The Untold Truth Of Nancy Fuller

Nancy Fuller, host of the Food Network television show "Farmhouse Rules," has some rules of her own. Through both her show and her efforts to privately help raise her 13 grandchildren, Fuller makes an effort to instill qualities of "patience, faith, and understanding" (via The Valley Table) in both her viewers and family members.

Professionally, Fuller has not only starred on "Farmhouse Rules," but also served as a judge on Food Network's "Holiday Baking Championship" and "Spring Baking Championship." She is the owner of Ginsberg's Foods, an extremely successful food distribution business (via Food Network). She is also the author of the cookbook "Farmhouse Rules: Simple, Seasonal Meals for the Whole Family."

For Fuller, who, like both her mother and father, grew up as an only child, which she calls "unusual for a farm family," life is a family affair, centered around the large family she holds dear as well as her house and home life.

As a mom, Nancy Fuller was a tough cookie

Nancy Fuller is mother to six children and 13 grandchildren. When her own children were growing up, they were expected to help on the farm and around the home. "[T]hey had to weed the walk — we had this long stone walk, and the deal was weed the walk before you went swimming. Christmas, no one got a present until all the chores were done, all the cows fed, milked. Sunday mornings they were whisked off to Sunday school," Fuller told The Valley Table. Fuller also encouraged conversation around the dinner table, teaching her children how to articulate how their days went and create discussion.

As for her grandchildren, Fuller says she makes an effort to motivate them to become the best people they can be. "I try to teach my grandchildren kind of the basic values, create integrity, character — the epitome of what you are when you grow up on a farm (via The Valley Table).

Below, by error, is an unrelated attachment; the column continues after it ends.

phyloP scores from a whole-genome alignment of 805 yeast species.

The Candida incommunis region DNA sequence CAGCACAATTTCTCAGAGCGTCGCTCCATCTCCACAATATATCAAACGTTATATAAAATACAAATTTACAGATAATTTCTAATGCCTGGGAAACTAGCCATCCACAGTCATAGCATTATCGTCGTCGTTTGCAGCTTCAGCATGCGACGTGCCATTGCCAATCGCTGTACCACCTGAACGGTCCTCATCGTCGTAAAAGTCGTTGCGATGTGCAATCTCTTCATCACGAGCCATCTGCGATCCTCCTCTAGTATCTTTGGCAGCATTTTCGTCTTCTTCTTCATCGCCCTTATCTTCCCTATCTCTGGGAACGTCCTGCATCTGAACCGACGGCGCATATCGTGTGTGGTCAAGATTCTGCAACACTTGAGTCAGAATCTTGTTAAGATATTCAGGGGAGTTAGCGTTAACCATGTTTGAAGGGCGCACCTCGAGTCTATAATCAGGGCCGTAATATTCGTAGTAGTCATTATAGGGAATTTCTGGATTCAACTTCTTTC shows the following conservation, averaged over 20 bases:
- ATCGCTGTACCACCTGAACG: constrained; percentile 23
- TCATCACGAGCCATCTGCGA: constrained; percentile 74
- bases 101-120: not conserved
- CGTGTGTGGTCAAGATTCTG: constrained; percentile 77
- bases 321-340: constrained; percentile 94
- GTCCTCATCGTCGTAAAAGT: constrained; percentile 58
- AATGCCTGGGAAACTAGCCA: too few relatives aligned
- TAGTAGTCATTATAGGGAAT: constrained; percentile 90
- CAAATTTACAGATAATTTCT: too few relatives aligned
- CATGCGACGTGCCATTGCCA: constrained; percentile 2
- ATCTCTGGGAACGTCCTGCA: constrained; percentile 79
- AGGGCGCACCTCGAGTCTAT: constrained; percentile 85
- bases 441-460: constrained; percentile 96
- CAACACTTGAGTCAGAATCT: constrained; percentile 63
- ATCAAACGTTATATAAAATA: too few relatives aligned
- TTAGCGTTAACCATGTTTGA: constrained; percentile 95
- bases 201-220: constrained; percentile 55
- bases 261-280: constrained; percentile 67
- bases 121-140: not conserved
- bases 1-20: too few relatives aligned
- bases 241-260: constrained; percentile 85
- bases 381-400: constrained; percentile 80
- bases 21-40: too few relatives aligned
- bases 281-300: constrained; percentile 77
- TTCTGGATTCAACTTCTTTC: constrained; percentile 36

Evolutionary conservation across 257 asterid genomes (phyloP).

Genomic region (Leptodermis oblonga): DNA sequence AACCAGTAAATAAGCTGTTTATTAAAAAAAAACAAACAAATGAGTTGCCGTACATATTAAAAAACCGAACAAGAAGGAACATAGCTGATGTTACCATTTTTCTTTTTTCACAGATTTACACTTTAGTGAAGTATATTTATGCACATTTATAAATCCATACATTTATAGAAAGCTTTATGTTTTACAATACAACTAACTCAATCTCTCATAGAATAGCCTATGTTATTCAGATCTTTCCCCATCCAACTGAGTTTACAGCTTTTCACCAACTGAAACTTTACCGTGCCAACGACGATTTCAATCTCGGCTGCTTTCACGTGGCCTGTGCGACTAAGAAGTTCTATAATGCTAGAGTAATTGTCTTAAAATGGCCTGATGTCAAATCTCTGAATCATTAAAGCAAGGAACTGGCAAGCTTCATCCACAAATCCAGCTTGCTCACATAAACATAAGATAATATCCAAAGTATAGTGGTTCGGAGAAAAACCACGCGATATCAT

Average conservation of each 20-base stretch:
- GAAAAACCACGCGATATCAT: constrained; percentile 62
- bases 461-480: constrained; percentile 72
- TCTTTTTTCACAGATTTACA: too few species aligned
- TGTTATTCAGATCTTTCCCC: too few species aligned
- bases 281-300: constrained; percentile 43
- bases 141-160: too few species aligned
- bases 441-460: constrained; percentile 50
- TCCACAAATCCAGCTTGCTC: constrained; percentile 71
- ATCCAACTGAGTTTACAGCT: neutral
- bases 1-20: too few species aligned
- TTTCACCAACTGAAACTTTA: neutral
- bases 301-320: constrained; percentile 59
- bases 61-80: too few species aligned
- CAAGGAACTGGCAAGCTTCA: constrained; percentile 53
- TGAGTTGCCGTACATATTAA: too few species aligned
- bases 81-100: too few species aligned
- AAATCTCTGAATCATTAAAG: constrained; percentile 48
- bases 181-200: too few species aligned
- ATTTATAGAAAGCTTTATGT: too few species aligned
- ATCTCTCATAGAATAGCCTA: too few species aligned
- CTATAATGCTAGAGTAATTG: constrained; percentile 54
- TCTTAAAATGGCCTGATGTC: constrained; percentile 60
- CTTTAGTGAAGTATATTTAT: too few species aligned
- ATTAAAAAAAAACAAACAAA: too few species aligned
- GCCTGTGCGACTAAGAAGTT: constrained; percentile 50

Nancy Fuller's grandchildren filmed her audition tape

After filming a promotional video for a local festival and finding ease and talent in front of the camera, Fuller's grandchildren encouraged her to audition for a spot on network television, calling her a "natural."

"So they did a demo," Fuller told The Valley Table. "They took it to Food Network. They took it to ABC. They took it to CNN. Food Network picked it up. They were looking for personality. I went down for an interview and the young man said, 'You know, we get a lot of videos through here but we don't get many people who match the video. You match the video.' ... That's how 'Farmhouse Rules' was born."

"The rest is history," Fuller says, falling back on one of her favorite colloquialisms.

Fuller says there's irony in being featured on a hit Food Network television show, as she never watches television herself. "It just doesn't interest me," she says (via The Valley Table).

Her kids can't cook

Fuller was greatly influenced by her grandmother, whom she called "Grammy Carl." According to the Milwaukee Journal Sentinel, as a farmer, Fuller says her grandmother was an excellent cook and baker, often serving her pies at church socials. Fuller says Grammy Carl's farm was only about three miles from her own home, so she would ride her horse there to relish in her grandmother's incredible fried eggs for breakfast. "Grammy Carl made the best chicken and the best coleslaw and the best gravy and the best cookies," Fuller told The Valley Table.